Friday, December 26, 2008

Poetry Friday - Quark in the Desert

His eyes fixed unwavering on the wavering horizon,
his jaw stoically set,
his bulletproof Bible over his heart,
Quark marches through the desert with the Foreign Legion.
The sun blazes down on his head like a merciless God,
hot enough to render the meager flesh from his bones
till they saw through his skin like guilt through his heart,
and the parched air sears his throat,
but Quark is here to bury his past in the shifting sands of the Sahara,
to mortify his flesh and purify his spirit with fire.
He cannot punish her, so he punishes himself
to punish her. If only she could see him now,
gaunt and ravaged by sin and aridity;
perhaps he will send her a photograph.

Quark, is this the fire foretold and promised?
Is this trip really necessary?
Is it your God's will or your own?
You say the woman tempted you,
but she is not a magnet and you are not iron.
She is no receptacle,
not for your seed, not for your guilt.
Your own feet carried you to her
as surely as now they carry you away.
Hanging from your neck there is a cross,
or is it an albatross?

29 January 1977
To my surprise, much as I loved Bloomington, I stopped writing poetry after my first year there. What I did write during that first year was mainly for the writing course I took. Was it because I had less to sublimate after I came out? Or was it because, in order to get anywhere in a poetry scene, you have to hang around with other poets, and there didn't seem to be any I wanted to hang out with. (That hadn't been true back in South Bend.)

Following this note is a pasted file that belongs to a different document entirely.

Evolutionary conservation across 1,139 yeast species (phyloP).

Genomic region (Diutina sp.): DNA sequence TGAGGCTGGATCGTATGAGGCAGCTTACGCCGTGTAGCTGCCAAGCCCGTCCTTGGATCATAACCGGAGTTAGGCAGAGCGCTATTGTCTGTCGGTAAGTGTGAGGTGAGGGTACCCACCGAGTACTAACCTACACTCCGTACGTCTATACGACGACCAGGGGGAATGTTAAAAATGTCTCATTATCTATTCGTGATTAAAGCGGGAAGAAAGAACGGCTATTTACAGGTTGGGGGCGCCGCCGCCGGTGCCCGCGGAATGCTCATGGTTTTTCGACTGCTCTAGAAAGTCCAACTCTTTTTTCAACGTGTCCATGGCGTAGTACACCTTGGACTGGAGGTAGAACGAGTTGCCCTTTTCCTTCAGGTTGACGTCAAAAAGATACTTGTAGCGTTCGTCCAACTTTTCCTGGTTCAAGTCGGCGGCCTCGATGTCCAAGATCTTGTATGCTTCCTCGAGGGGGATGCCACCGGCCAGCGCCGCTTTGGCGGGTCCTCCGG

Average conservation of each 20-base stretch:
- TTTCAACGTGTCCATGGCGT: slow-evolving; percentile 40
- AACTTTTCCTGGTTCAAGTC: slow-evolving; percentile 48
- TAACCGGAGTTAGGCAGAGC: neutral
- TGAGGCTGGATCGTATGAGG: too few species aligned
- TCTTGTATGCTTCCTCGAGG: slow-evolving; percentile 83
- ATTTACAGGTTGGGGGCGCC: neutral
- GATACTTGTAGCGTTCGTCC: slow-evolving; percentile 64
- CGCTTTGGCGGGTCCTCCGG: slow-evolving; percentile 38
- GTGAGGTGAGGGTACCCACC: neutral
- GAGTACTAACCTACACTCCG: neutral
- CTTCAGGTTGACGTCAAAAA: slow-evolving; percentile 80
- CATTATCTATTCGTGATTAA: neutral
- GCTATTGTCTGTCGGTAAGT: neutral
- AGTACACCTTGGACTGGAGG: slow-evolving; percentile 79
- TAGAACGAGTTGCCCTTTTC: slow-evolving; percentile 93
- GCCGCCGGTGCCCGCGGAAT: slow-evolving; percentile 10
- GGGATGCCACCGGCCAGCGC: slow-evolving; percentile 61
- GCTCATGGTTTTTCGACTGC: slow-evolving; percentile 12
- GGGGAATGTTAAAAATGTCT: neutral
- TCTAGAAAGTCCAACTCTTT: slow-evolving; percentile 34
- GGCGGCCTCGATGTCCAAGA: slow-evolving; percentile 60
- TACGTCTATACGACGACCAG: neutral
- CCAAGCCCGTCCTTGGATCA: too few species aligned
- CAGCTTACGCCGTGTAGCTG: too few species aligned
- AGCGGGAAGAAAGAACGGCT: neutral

I didn't much miss writing poetry -- or at least I didn't think I did. I remember a weird encounter I had with a graduate student, probably in 1974 or 1975, to whom a friend had introduced me as a poet. He began grilling me aggressively about what I'd written, what I was writing at the moment, where had I published, and he wouldn't lay off. I was defensive, understandably enough I thought (and think); what is a poet anyway? Are you a poet if you have written poetry in the past but haven't written any in a couple of years? I still have no answer to the question. I tried to fend the guy off, which led the friend who'd introduced us to take me aside and ask, "What's going on? I've never seen you like this before. It's ... ugly." No shit.

Sometime later, when I had begun writing again, I read some of my new work at an English Department reading, in the open mic segment after the grad students had read theirs. Guess who one of the scheduled readers was? I was relieved to find that he wrote rather standard misogynist-straight-guy neo-beat open-form verse of no interest whatsoever, at least not to me. Was mine any better? I have no idea, but it was a relief to find that I didn't have to respect his work any more than I did his personality.

Whatever. In 1976 I became fascinated with another one of the ambivalent men I've always had a thing for, and out of the turmoil I began writing again. The turmoil extended to the writing itself: I wasn't sure I wanted to be writing poetry again, but I kept doing it anyhow. Even though I recognized that I'd found a muse in this man, I didn't write about him for quite a long time. The poem above was inspired by the travails (not very different from my own, as I recognized when I wrote it) of another straight friend, but though I tried I didn't come up with anything else good for several months.